The Attorney General of Canada (AGC) has denied excessive force was used in a May arrest in Kelowna during which a local Mountie was caught on camera punching a man several times in the face.
Tyler Russell filed a lawsuit against Const. Siggy Pietrzak, the B.C. Minister of Justice and the AGC after video of the offence went public in June 2020.
In a response to that claim filed earlier this month, the AGC denies Russell’s allegations that Pietrzak assaulted him, contending instead that Pietrzak’s strikes allowed officers to gain control over Russell.
“The AGC denies that the RCMP Members used excessive force in apprehending the plaintiff, or otherwise, and say that any force they used against the plaintiff was reasonable and justified in law,” reads the AGC’s response to the civil claim.
According to the AGC’s response, on May 30, 2020, an RCMP officer located Russell in a vehicle that, upon investigation, he was found to be driving without permission of the owner.
Upon request, Russell got out of the vehicle and officers noted a strong smell of alcohol, prompting them to seek a breath sample. At that point, the response claims, Russell became agitated.
Based on Russell’s “yelling and aggressive behaviour,” the officer sensed the situation escalating and requested back-up.
Another officer arrived and unsuccessfully attempted to assist the first officer in restraining Russell.
It was then Const. Pietrzak arrived on scene.
“(He) applied multiple closed hand strikes to the plaintiff’s head in order to gain control over the plaintiff. The constables were then able to bring the plaintiff to the ground, place handcuffs on him, and move him to the back of Const. Donahue’s police vehicle,” stated the AGC.
In the vehicle, the filing alleges, officers found half a bottle of hard alcohol behind the passenger seat; a glass pipe with unburned white powder, believed to be either cocaine or methamphetamine; and a flap of white powder, believed to be either cocaine or methamphetamine, in a wallet that contained Russell’s identification.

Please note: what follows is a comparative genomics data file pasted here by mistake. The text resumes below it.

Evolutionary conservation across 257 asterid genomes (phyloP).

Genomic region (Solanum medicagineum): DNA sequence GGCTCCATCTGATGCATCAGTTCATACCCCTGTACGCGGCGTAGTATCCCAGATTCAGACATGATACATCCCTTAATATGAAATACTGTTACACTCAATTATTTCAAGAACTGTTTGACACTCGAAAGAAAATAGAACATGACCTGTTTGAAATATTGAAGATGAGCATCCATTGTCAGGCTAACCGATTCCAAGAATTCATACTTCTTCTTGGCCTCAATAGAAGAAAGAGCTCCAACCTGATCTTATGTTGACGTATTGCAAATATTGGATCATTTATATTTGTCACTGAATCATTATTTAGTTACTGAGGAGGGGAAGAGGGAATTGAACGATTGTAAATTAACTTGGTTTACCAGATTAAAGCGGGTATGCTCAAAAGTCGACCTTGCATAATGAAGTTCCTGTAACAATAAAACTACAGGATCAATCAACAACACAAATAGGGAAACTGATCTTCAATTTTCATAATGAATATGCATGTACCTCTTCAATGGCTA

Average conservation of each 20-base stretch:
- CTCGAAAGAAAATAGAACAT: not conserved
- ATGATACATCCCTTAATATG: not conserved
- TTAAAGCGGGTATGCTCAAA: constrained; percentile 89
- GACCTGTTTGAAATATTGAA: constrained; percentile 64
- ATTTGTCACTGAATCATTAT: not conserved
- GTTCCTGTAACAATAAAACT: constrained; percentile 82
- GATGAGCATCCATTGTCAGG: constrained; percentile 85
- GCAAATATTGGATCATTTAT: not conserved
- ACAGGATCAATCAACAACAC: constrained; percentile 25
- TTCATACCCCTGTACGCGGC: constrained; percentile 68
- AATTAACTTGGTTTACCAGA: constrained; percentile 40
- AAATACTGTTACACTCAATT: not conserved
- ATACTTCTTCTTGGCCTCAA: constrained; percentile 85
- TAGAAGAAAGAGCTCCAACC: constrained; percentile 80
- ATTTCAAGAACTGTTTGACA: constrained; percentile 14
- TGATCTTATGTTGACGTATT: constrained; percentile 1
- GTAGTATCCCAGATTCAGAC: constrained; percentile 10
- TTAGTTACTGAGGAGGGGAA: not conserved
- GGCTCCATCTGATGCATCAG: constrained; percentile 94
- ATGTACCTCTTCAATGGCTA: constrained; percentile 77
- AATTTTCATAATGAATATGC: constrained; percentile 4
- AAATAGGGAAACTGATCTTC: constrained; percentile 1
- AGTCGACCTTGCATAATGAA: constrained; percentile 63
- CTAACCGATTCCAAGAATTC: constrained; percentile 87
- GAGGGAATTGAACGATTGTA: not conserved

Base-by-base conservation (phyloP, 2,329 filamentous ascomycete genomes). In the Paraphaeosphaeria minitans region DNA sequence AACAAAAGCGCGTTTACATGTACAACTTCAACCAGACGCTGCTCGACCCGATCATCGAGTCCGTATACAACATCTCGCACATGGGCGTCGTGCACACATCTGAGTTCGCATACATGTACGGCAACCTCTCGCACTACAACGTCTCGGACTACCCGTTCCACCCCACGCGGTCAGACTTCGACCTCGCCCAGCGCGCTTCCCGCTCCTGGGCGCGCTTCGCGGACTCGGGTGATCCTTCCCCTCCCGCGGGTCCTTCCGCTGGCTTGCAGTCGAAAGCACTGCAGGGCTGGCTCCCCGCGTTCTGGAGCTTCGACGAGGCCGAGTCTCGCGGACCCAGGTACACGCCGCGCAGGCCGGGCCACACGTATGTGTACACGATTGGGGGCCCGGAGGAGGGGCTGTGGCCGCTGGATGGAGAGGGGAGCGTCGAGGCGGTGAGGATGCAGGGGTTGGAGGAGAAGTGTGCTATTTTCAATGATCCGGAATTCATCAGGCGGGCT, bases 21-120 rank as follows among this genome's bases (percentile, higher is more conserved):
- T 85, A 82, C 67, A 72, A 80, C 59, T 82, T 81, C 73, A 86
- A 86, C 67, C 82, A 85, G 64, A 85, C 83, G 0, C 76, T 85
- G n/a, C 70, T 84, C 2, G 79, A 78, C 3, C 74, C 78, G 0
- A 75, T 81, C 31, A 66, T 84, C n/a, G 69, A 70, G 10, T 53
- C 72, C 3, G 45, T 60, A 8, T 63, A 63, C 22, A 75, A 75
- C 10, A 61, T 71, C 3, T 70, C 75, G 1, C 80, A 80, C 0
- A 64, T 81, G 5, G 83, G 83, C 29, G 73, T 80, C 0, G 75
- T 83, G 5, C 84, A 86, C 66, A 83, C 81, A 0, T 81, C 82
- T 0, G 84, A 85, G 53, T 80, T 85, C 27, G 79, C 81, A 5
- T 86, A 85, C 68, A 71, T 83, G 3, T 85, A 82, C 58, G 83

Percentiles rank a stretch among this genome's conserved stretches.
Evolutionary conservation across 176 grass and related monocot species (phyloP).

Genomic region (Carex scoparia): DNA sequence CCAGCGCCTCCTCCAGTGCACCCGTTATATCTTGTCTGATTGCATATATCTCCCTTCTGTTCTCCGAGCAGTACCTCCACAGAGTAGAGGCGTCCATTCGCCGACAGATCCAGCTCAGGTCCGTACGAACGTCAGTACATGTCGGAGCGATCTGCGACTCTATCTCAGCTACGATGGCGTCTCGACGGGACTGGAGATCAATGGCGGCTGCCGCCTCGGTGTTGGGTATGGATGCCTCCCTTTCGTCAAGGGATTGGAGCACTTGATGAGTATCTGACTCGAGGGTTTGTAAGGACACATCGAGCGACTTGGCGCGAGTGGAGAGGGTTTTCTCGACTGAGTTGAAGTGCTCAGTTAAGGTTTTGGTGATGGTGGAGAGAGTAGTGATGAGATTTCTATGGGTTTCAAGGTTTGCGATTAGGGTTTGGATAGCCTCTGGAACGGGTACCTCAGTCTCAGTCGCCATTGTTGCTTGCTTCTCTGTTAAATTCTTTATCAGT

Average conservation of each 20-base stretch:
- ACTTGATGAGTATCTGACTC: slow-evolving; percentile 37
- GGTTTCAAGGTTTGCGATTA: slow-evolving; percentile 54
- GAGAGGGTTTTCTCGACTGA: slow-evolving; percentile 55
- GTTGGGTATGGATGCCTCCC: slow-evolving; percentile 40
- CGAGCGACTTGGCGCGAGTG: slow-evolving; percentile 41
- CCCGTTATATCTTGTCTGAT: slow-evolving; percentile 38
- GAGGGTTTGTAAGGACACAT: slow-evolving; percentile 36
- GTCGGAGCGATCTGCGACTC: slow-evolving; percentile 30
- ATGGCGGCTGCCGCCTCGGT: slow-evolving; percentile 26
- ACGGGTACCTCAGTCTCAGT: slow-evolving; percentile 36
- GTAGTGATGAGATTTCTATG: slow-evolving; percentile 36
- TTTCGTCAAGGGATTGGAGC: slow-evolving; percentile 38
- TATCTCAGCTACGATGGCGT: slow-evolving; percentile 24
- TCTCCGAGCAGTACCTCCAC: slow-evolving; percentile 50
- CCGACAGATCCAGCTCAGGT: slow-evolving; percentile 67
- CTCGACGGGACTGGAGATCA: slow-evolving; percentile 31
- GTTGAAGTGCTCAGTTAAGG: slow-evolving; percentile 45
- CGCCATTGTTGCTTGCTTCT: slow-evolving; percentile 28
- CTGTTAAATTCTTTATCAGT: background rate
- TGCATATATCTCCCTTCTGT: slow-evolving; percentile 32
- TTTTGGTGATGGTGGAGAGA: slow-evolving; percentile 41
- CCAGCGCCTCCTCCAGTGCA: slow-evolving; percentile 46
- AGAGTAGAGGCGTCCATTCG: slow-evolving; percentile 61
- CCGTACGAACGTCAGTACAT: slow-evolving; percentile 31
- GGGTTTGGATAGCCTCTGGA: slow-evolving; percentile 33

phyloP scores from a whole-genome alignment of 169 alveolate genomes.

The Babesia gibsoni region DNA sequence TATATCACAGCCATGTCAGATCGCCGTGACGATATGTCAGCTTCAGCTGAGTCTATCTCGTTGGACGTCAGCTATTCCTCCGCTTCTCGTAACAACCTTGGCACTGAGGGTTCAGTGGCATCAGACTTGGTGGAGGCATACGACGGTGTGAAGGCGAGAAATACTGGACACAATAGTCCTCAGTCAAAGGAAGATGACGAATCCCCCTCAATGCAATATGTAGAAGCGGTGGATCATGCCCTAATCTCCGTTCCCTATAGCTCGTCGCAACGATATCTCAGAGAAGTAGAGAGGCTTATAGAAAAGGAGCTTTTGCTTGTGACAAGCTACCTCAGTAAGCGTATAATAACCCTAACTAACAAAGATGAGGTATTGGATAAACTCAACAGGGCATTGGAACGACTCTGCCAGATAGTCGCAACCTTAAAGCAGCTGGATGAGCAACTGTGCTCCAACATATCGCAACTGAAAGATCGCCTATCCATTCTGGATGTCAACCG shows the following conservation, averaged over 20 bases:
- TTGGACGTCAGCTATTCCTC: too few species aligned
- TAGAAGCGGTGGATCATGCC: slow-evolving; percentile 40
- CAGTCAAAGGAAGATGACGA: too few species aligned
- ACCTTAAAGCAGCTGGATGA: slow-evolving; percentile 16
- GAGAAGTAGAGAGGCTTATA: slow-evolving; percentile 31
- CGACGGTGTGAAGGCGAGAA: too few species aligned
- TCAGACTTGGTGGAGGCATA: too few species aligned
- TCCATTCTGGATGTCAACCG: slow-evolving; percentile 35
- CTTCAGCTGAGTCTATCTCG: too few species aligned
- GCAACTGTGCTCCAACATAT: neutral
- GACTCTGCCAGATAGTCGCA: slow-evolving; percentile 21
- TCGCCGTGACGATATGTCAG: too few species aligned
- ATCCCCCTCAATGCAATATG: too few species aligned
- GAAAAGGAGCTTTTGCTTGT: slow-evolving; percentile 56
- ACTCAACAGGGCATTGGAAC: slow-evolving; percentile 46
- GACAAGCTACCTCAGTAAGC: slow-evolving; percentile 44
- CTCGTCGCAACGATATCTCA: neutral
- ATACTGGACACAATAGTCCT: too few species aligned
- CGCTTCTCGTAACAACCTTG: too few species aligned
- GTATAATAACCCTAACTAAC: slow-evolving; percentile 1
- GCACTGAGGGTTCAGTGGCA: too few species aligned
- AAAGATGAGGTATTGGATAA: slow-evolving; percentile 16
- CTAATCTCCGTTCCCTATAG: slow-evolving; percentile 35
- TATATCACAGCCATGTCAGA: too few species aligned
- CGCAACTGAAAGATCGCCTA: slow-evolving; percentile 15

While being held at the RCMP detachment, Russell asked for medical attention. The suit claims upon the arrival of EHS personnel, Russell was “yelling and acting aggressively” towards them.
Russell was placed in a restraint chair to allow healthcare workers to examine him and was subsequently transported to the hospital without charge.
According to Russel’s claim filed back in June, he suffered damage to his nose, facial bruising, swelling and excessive bleeding, as well as damage to his face.
The claim also alleges Russell was unlawfully treated while at the detachment, that officers forced him to leave the hospital without receiving the care he needed and that when Russell was detained at the detachment RCMP was negligent. It also alleges his Charter rights were breached claiming he was detained without being provided with a reason and not informed of his right to retain counsel immediately.
As a result of the incident, Russell claims he has now suffered embarrassment and suicidal ideation. He alleges he now suffers from PTSD, repeated and ongoing nightmares, anxiety, nervous shock, tenderness to his face and ribs and constant and severe migraines, among other issues.
S/Sgt. Janelle Shoihet, the B.C. RCMP’s senior media relations officer said Pietrzak remains assigned to administrative duties and his duty status is subject to continuous review and assessment.
An internal investigation of Pietrzak’s actions remains on-going. The findings of that investigation will be forwarded to the BC Prosecution Service for charge consideration.
None of the claims made by the AGC nor Russell have been tested in court.
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